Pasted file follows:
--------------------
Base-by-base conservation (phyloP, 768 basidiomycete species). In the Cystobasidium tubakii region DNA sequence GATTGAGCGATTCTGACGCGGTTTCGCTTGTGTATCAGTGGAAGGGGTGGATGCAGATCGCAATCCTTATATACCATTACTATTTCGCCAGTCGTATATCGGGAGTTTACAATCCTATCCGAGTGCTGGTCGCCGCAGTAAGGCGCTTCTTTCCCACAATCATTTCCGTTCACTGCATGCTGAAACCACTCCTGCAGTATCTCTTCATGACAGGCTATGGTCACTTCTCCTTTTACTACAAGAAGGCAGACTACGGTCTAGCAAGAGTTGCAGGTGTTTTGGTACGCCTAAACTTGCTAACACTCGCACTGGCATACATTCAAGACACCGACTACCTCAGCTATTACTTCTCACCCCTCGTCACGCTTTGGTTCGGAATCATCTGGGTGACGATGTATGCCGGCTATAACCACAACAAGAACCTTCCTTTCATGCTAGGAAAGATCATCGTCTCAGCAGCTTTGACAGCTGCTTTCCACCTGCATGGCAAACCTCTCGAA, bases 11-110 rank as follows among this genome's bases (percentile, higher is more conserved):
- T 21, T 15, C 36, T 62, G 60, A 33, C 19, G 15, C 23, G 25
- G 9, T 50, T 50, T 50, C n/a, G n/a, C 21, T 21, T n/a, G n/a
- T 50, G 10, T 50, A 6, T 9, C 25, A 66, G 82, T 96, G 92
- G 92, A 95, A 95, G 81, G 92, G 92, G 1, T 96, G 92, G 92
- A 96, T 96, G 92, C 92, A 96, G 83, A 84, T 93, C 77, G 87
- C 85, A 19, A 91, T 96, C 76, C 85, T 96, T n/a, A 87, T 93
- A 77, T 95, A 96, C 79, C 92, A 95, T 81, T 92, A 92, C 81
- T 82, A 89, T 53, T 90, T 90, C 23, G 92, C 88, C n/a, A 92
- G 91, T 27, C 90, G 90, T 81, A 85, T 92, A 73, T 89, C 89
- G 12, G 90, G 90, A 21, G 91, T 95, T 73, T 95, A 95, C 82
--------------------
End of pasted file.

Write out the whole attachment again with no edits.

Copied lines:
Base-by-base conservation (phyloP, 768 basidiomycete species). In the Cystobasidium tubakii region DNA sequence GATTGAGCGATTCTGACGCGGTTTCGCTTGTGTATCAGTGGAAGGGGTGGATGCAGATCGCAATCCTTATATACCATTACTATTTCGCCAGTCGTATATCGGGAGTTTACAATCCTATCCGAGTGCTGGTCGCCGCAGTAAGGCGCTTCTTTCCCACAATCATTTCCGTTCACTGCATGCTGAAACCACTCCTGCAGTATCTCTTCATGACAGGCTATGGTCACTTCTCCTTTTACTACAAGAAGGCAGACTACGGTCTAGCAAGAGTTGCAGGTGTTTTGGTACGCCTAAACTTGCTAACACTCGCACTGGCATACATTCAAGACACCGACTACCTCAGCTATTACTTCTCACCCCTCGTCACGCTTTGGTTCGGAATCATCTGGGTGACGATGTATGCCGGCTATAACCACAACAAGAACCTTCCTTTCATGCTAGGAAAGATCATCGTCTCAGCAGCTTTGACAGCTGCTTTCCACCTGCATGGCAAACCTCTCGAA, bases 11-110 rank as follows among this genome's bases (percentile, higher is more conserved):
- T 21, T 15, C 36, T 62, G 60, A 33, C 19, G 15, C 23, G 25
- G 9, T 50, T 50, T 50, C n/a, G n/a, C 21, T 21, T n/a, G n/a
- T 50, G 10, T 50, A 6, T 9, C 25, A 66, G 82, T 96, G 92
- G 92, A 95, A 95, G 81, G 92, G 92, G 1, T 96, G 92, G 92
- A 96, T 96, G 92, C 92, A 96, G 83, A 84, T 93, C 77, G 87
- C 85, A 19, A 91, T 96, C 76, C 85, T 96, T n/a, A 87, T 93
- A 77, T 95, A 96, C 79, C 92, A 95, T 81, T 92, A 92, C 81
- T 82, A 89, T 53, T 90, T 90, C 23, G 92, C 88, C n/a, A 92
- G 91, T 27, C 90, G 90, T 81, A 85, T 92, A 73, T 89, C 89
- G 12, G 90, G 90, A 21, G 91, T 95, T 73, T 95, A 95, C 82